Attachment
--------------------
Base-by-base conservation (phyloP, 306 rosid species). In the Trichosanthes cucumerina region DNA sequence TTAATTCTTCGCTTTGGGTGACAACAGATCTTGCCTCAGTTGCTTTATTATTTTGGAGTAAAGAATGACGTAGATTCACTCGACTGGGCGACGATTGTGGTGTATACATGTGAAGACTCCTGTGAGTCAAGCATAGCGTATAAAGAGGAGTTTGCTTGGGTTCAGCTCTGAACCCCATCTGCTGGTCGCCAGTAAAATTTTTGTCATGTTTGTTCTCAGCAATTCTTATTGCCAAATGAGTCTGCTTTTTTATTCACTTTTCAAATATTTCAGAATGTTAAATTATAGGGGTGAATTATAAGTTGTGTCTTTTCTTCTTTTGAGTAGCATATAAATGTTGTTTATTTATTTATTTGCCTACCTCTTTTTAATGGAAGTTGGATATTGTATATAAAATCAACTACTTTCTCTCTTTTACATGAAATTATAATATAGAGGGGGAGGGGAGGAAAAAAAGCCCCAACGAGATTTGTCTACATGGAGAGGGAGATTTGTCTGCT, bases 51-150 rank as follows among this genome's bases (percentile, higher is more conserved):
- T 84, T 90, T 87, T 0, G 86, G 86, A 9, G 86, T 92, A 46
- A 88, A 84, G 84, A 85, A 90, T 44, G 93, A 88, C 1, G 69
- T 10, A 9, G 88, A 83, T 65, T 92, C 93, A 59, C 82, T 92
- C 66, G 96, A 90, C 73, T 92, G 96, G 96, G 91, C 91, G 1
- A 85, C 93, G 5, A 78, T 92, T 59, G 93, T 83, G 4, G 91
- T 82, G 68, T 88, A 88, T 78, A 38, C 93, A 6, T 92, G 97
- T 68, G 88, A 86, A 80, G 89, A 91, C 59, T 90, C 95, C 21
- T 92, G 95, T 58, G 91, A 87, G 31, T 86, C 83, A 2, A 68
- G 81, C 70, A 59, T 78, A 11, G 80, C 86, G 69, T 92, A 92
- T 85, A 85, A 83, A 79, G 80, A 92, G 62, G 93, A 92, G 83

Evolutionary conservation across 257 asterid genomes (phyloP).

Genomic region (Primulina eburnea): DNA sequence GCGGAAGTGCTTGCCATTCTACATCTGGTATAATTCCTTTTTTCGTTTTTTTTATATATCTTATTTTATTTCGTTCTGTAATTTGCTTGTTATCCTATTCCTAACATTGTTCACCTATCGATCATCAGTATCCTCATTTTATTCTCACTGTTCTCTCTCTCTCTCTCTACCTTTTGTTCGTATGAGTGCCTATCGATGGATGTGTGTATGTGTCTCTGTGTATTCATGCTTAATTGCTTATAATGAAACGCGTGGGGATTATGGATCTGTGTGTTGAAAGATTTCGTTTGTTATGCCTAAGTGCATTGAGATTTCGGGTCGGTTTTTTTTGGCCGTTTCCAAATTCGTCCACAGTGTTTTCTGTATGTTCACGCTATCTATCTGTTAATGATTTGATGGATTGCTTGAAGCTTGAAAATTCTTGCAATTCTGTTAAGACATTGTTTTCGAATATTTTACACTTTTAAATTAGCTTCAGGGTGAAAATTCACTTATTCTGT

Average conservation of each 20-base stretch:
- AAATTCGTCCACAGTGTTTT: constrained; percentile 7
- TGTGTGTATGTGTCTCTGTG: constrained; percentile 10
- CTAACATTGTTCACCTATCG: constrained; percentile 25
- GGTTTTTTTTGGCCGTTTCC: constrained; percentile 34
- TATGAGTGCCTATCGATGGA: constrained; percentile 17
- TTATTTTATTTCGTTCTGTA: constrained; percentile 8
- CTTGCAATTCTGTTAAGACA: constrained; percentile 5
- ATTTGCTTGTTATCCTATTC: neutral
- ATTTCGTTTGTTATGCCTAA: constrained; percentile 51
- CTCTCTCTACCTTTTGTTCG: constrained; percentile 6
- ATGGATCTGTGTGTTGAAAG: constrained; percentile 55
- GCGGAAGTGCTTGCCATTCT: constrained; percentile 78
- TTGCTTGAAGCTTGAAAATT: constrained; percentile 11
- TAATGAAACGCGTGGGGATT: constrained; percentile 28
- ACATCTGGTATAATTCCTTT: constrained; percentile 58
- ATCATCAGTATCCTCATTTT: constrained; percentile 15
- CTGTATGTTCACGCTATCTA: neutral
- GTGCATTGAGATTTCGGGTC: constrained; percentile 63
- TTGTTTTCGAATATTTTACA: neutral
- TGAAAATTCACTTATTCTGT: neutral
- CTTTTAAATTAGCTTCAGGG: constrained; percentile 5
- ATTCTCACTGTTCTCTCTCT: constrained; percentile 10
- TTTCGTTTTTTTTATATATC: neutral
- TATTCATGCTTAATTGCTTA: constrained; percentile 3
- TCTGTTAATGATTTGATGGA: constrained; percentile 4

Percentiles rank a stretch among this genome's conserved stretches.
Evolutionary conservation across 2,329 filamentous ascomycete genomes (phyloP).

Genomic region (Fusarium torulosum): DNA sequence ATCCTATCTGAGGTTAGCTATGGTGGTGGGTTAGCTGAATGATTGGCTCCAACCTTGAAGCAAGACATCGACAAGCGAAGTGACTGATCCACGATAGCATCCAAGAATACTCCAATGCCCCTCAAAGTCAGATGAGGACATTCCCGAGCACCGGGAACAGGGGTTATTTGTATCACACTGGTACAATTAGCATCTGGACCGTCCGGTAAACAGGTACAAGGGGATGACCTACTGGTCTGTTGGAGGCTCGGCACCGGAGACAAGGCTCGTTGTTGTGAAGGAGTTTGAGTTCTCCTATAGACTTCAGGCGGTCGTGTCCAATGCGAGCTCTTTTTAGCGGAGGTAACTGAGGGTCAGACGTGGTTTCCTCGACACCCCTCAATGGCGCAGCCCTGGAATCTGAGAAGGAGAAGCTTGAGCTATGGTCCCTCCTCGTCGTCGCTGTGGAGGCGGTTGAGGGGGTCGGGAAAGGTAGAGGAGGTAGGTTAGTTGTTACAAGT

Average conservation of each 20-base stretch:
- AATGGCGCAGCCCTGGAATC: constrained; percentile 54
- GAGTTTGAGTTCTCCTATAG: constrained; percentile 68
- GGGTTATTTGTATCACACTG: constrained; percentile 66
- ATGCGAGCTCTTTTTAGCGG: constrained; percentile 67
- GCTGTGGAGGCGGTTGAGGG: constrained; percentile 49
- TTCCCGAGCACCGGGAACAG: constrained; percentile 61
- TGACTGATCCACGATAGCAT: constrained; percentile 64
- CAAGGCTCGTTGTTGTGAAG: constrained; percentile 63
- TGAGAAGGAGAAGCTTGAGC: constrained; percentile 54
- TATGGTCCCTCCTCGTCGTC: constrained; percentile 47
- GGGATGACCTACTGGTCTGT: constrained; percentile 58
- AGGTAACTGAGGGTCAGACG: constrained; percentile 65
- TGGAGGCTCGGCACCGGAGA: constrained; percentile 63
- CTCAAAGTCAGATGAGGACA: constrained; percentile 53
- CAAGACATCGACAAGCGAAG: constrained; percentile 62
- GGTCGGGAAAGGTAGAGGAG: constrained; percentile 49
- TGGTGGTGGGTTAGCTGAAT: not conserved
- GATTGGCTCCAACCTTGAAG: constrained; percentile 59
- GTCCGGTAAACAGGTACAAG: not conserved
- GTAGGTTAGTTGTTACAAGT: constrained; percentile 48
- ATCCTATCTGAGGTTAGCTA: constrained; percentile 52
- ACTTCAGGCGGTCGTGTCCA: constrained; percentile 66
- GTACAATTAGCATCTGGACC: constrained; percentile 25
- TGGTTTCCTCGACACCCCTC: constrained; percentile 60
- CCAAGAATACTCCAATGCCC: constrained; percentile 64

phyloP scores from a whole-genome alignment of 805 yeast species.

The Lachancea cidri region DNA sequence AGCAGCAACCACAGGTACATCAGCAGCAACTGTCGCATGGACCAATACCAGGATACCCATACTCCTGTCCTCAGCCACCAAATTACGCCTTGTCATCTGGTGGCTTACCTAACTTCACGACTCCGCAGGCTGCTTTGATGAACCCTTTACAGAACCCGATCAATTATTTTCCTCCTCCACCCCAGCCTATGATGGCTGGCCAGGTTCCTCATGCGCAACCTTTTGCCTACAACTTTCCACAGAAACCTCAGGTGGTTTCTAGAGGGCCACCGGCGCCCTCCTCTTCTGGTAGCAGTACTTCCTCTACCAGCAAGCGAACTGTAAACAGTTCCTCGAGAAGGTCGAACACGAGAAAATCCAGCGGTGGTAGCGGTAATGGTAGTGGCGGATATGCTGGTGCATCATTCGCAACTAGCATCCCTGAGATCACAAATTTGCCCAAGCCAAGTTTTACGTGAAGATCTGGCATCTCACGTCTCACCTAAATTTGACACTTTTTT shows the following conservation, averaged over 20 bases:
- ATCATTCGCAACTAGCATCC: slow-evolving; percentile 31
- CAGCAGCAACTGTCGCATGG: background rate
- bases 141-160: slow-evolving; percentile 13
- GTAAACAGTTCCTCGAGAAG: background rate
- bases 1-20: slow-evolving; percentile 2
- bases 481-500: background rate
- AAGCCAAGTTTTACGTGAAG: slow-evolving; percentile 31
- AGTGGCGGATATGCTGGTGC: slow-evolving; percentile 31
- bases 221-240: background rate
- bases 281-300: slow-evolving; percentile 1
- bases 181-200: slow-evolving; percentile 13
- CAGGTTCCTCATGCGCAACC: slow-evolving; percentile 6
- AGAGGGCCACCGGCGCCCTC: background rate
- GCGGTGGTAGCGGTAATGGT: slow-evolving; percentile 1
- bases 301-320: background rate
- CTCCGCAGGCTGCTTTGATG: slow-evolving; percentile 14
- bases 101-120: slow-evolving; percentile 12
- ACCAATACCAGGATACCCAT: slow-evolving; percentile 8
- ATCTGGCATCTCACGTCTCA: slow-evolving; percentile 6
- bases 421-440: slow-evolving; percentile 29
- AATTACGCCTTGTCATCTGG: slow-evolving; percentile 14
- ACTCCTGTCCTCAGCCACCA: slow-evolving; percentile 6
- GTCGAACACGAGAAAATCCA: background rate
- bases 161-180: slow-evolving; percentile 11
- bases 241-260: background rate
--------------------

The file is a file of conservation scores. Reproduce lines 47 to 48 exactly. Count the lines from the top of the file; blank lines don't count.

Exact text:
- ATGCGAGCTCTTTTTAGCGG: constrained; percentile 67
- GCTGTGGAGGCGGTTGAGGG: constrained; percentile 49